Pace found it so frustrating to have Hursa following him all day that he occasionally used the Capitol’s security features just to earn a few minutes of privacy; he’d lead Hursa outside, only to duck back into the building  through an employees-only door, forcing Hursa to walk around to the public entrance. Pace felt like the whole effort wasn’t about tracking him as much as harassing him. 

I don't think I had any animus towards him, per se, but the situation was incredibly  uncomfortable,” said Pace.

On the other side of the camera, Hursa was also feeling awkward and stressed, worried he might miss the moment he was being paid to catch.  

And as the weeks wore on, he started to have second thoughts about the usefulness of the job. 

“You think that everything that you're doing is going to be like the most important political work in the world. But most of the time I was just bothering this one guy who's running for office who was just trying to do what he thought was right.”

Keeping in touch

Hursa never did catch a “gotcha” moment, but in the end it didn’t matter for the race; Pace lost to Tipton by about 12 points. With that election behind them, there seemed little reason Pace and Hursa would ever meet again. 

But Hursa kept an eye on Pace’s career, as the former candidate went on to serve as a Pueblo County Commissioner. He discovered they had things in common, like support for Front Range passenger rail. 

At the same time, Hursa’s own political views were changing. He left political work behind and eventually became a Democrat, drawn in part by the party’s support for behavioral health policies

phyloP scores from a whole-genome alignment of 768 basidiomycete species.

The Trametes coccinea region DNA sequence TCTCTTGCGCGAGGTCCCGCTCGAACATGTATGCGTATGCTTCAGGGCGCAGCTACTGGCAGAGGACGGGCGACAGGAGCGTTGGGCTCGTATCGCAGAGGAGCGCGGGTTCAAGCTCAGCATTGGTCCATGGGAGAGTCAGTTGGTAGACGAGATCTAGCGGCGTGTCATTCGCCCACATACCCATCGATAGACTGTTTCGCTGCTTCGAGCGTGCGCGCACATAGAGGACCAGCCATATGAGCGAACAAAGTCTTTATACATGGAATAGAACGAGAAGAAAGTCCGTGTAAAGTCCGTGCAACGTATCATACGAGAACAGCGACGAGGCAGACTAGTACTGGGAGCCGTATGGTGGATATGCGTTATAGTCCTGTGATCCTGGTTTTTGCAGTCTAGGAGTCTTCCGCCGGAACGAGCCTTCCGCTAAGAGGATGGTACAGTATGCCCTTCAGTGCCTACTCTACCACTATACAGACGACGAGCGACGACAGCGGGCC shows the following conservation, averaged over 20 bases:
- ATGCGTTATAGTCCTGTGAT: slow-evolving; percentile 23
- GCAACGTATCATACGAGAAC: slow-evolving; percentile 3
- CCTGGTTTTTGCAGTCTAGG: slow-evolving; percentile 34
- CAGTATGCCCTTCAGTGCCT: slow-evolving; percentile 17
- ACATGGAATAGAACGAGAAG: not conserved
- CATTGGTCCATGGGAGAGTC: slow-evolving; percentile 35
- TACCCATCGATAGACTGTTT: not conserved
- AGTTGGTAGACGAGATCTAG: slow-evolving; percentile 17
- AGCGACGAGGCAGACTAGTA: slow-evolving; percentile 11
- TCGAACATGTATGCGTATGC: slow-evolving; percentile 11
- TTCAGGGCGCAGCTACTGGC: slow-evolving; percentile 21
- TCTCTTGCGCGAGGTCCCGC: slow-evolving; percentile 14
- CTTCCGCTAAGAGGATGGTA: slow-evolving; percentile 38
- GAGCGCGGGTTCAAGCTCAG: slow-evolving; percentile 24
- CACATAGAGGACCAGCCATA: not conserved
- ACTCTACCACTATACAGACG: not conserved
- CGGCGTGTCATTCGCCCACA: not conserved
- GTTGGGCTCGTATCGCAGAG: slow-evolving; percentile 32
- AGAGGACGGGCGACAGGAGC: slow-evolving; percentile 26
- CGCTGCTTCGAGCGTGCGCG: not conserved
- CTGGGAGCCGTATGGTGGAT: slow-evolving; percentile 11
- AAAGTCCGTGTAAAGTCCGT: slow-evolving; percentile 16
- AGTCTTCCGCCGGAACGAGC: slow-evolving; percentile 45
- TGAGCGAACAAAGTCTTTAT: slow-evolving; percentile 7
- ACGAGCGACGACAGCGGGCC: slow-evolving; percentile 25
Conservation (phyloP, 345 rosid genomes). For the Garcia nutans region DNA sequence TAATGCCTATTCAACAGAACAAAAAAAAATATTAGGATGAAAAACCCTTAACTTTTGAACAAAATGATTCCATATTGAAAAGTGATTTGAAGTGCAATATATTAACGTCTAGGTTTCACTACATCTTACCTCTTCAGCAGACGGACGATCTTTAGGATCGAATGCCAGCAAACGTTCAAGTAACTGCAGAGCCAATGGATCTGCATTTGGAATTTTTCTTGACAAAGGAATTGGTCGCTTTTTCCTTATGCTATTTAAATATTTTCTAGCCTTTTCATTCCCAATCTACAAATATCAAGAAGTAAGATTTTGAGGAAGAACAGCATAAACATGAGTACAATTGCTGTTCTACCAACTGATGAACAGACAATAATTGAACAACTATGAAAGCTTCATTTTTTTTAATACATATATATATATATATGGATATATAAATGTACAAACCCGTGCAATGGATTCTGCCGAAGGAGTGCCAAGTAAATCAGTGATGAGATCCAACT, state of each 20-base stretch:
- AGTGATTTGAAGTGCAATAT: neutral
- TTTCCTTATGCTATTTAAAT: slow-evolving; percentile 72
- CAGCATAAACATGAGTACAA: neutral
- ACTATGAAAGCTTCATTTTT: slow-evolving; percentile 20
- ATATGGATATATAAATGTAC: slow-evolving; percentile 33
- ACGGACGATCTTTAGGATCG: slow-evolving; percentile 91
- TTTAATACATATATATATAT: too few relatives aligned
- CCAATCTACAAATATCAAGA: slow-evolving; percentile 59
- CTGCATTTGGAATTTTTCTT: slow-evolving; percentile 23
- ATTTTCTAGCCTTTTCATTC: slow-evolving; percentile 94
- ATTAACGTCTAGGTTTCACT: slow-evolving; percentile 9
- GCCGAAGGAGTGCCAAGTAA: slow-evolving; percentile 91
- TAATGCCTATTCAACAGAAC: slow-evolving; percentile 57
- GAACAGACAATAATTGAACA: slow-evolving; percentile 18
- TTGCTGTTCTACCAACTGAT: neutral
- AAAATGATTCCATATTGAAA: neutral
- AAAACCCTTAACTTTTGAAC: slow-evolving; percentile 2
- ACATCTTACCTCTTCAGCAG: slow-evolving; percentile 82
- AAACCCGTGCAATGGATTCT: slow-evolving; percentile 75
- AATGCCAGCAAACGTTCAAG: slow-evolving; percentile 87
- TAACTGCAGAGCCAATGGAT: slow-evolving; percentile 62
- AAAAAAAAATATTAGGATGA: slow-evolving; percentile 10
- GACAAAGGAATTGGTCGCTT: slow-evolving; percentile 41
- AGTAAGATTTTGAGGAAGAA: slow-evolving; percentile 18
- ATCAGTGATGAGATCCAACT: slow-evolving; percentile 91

Pace recalls Hursa reaching out to him a few times over social media over the years. 

At first, it wasn’t something he was thrilled about. 

“Generally in my life I try to surround myself with people who I enjoy to be around. And I try to not put too much energy into experiences that I don't enjoy to be around,” said Pace.

Still, when they did eventually reconnect, Pace found he didn’t mind staying in touch. 

‘Josh and Sal, 2.0’

But it wasn’t until this year that those occasional contacts developed into a genuine friendship. Pace recently became the owner of Colorado’s first professional ultimate disc team, the Colorado Summit. When he posted online about needing workers for the games, Hursa asked for a job.

At one of the team’s last games of the season, the two greeted each other warmly and sat near each other in the VIP section reserved for family and friends. Both of them had brought their 10-year-old daughters; the girls have had playdates and became good friends too. 

“I would say today that I would consider him a friend,” Hursa said of Pace. “And that transformation over the last 10 years has been a long road for sure. But I'm really thankful to get to know this person.”

Hursa said he doesn’t regret his experience as a tracker, but it’s also not a job he’d recommend. And even though he thinks Pace would have been a good congressman, he’s glad things turned out the way they did; “because maybe if Sal had gone to Congress I wouldn't have gotten a chance to get to know him.” 

Pace says he’s been surprised by how he and Hursa’s relationship has grown too.

“[I’ve] had a lot of opportunity to work on forgiveness and personal growth and mending something,” said Pace, before reconsidering a bit. “Well, I guess it's not really mending, because we were never close originally, but changing the narrative of our relationship.”

Pace describes Hursa as a very nice guy with a good heart, something he said he never would have realized 10 years ago.

“I'm excited for the Josh and Sal relationship 2.0. It's better than the first version.”